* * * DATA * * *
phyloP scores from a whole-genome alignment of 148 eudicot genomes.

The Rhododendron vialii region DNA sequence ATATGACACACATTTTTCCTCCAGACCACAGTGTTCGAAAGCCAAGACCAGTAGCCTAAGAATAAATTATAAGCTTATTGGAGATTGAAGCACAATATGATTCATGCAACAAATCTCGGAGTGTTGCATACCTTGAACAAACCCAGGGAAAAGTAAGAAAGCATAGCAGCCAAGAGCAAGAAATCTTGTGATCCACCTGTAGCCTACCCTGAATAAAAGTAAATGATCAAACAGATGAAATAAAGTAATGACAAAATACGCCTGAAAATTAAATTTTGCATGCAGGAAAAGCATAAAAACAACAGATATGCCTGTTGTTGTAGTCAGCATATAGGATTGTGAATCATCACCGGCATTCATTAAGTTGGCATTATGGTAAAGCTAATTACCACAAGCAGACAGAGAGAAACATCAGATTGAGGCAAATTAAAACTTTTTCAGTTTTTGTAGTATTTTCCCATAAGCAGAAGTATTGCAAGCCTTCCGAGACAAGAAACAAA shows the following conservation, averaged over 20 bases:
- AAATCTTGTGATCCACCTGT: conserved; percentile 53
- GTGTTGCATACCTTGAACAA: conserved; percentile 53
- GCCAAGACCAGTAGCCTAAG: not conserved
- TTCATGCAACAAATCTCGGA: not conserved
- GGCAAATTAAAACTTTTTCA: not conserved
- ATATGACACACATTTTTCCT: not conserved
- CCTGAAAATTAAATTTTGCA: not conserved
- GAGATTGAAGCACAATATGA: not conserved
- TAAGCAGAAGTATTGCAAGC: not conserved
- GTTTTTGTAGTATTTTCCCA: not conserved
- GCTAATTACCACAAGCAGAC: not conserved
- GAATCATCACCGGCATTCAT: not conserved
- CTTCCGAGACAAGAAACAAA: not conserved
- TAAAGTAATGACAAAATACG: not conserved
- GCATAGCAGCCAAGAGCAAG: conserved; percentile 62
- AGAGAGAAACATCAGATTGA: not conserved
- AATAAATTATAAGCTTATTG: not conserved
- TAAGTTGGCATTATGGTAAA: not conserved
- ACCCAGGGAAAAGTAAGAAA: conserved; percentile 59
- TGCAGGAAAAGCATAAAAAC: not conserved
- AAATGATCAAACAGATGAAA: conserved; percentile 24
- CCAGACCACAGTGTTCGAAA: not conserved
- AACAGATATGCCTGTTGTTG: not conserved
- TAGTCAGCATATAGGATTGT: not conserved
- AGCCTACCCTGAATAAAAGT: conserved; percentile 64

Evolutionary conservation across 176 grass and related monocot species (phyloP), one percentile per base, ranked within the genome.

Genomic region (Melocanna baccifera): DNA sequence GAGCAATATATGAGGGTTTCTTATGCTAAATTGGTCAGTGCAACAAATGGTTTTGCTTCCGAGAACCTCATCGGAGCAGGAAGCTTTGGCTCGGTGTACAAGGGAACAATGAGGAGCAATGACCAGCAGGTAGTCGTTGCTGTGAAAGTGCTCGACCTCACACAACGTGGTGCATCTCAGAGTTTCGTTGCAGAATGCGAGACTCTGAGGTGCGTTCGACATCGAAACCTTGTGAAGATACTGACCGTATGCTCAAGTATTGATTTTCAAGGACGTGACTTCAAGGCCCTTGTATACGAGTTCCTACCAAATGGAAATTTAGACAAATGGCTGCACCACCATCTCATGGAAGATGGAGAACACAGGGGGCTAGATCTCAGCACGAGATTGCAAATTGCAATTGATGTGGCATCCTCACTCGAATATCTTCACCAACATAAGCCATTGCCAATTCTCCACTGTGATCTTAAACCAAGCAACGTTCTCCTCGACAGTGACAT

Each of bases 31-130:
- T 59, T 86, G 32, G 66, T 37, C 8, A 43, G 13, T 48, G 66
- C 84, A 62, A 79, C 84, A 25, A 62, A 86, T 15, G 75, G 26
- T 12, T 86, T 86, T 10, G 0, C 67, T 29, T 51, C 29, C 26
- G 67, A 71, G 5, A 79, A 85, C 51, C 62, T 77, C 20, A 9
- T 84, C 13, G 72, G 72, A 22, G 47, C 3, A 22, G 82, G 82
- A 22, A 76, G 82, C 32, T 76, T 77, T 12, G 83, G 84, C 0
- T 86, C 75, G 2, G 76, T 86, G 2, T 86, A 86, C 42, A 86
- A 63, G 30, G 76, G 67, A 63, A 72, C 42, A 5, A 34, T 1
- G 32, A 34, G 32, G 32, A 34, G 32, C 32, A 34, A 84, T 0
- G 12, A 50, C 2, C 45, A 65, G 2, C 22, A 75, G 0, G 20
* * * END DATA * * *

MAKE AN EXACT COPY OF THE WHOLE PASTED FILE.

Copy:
phyloP scores from a whole-genome alignment of 148 eudicot genomes.

The Rhododendron vialii region DNA sequence ATATGACACACATTTTTCCTCCAGACCACAGTGTTCGAAAGCCAAGACCAGTAGCCTAAGAATAAATTATAAGCTTATTGGAGATTGAAGCACAATATGATTCATGCAACAAATCTCGGAGTGTTGCATACCTTGAACAAACCCAGGGAAAAGTAAGAAAGCATAGCAGCCAAGAGCAAGAAATCTTGTGATCCACCTGTAGCCTACCCTGAATAAAAGTAAATGATCAAACAGATGAAATAAAGTAATGACAAAATACGCCTGAAAATTAAATTTTGCATGCAGGAAAAGCATAAAAACAACAGATATGCCTGTTGTTGTAGTCAGCATATAGGATTGTGAATCATCACCGGCATTCATTAAGTTGGCATTATGGTAAAGCTAATTACCACAAGCAGACAGAGAGAAACATCAGATTGAGGCAAATTAAAACTTTTTCAGTTTTTGTAGTATTTTCCCATAAGCAGAAGTATTGCAAGCCTTCCGAGACAAGAAACAAA shows the following conservation, averaged over 20 bases:
- AAATCTTGTGATCCACCTGT: conserved; percentile 53
- GTGTTGCATACCTTGAACAA: conserved; percentile 53
- GCCAAGACCAGTAGCCTAAG: not conserved
- TTCATGCAACAAATCTCGGA: not conserved
- GGCAAATTAAAACTTTTTCA: not conserved
- ATATGACACACATTTTTCCT: not conserved
- CCTGAAAATTAAATTTTGCA: not conserved
- GAGATTGAAGCACAATATGA: not conserved
- TAAGCAGAAGTATTGCAAGC: not conserved
- GTTTTTGTAGTATTTTCCCA: not conserved
- GCTAATTACCACAAGCAGAC: not conserved
- GAATCATCACCGGCATTCAT: not conserved
- CTTCCGAGACAAGAAACAAA: not conserved
- TAAAGTAATGACAAAATACG: not conserved
- GCATAGCAGCCAAGAGCAAG: conserved; percentile 62
- AGAGAGAAACATCAGATTGA: not conserved
- AATAAATTATAAGCTTATTG: not conserved
- TAAGTTGGCATTATGGTAAA: not conserved
- ACCCAGGGAAAAGTAAGAAA: conserved; percentile 59
- TGCAGGAAAAGCATAAAAAC: not conserved
- AAATGATCAAACAGATGAAA: conserved; percentile 24
- CCAGACCACAGTGTTCGAAA: not conserved
- AACAGATATGCCTGTTGTTG: not conserved
- TAGTCAGCATATAGGATTGT: not conserved
- AGCCTACCCTGAATAAAAGT: conserved; percentile 64

Evolutionary conservation across 176 grass and related monocot species (phyloP), one percentile per base, ranked within the genome.

Genomic region (Melocanna baccifera): DNA sequence GAGCAATATATGAGGGTTTCTTATGCTAAATTGGTCAGTGCAACAAATGGTTTTGCTTCCGAGAACCTCATCGGAGCAGGAAGCTTTGGCTCGGTGTACAAGGGAACAATGAGGAGCAATGACCAGCAGGTAGTCGTTGCTGTGAAAGTGCTCGACCTCACACAACGTGGTGCATCTCAGAGTTTCGTTGCAGAATGCGAGACTCTGAGGTGCGTTCGACATCGAAACCTTGTGAAGATACTGACCGTATGCTCAAGTATTGATTTTCAAGGACGTGACTTCAAGGCCCTTGTATACGAGTTCCTACCAAATGGAAATTTAGACAAATGGCTGCACCACCATCTCATGGAAGATGGAGAACACAGGGGGCTAGATCTCAGCACGAGATTGCAAATTGCAATTGATGTGGCATCCTCACTCGAATATCTTCACCAACATAAGCCATTGCCAATTCTCCACTGTGATCTTAAACCAAGCAACGTTCTCCTCGACAGTGACAT

Each of bases 31-130:
- T 59, T 86, G 32, G 66, T 37, C 8, A 43, G 13, T 48, G 66
- C 84, A 62, A 79, C 84, A 25, A 62, A 86, T 15, G 75, G 26
- T 12, T 86, T 86, T 10, G 0, C 67, T 29, T 51, C 29, C 26
- G 67, A 71, G 5, A 79, A 85, C 51, C 62, T 77, C 20, A 9
- T 84, C 13, G 72, G 72, A 22, G 47, C 3, A 22, G 82, G 82
- A 22, A 76, G 82, C 32, T 76, T 77, T 12, G 83, G 84, C 0
- T 86, C 75, G 2, G 76, T 86, G 2, T 86, A 86, C 42, A 86
- A 63, G 30, G 76, G 67, A 63, A 72, C 42, A 5, A 34, T 1
- G 32, A 34, G 32, G 32, A 34, G 32, C 32, A 34, A 84, T 0
- G 12, A 50, C 2, C 45, A 65, G 2, C 22, A 75, G 0, G 20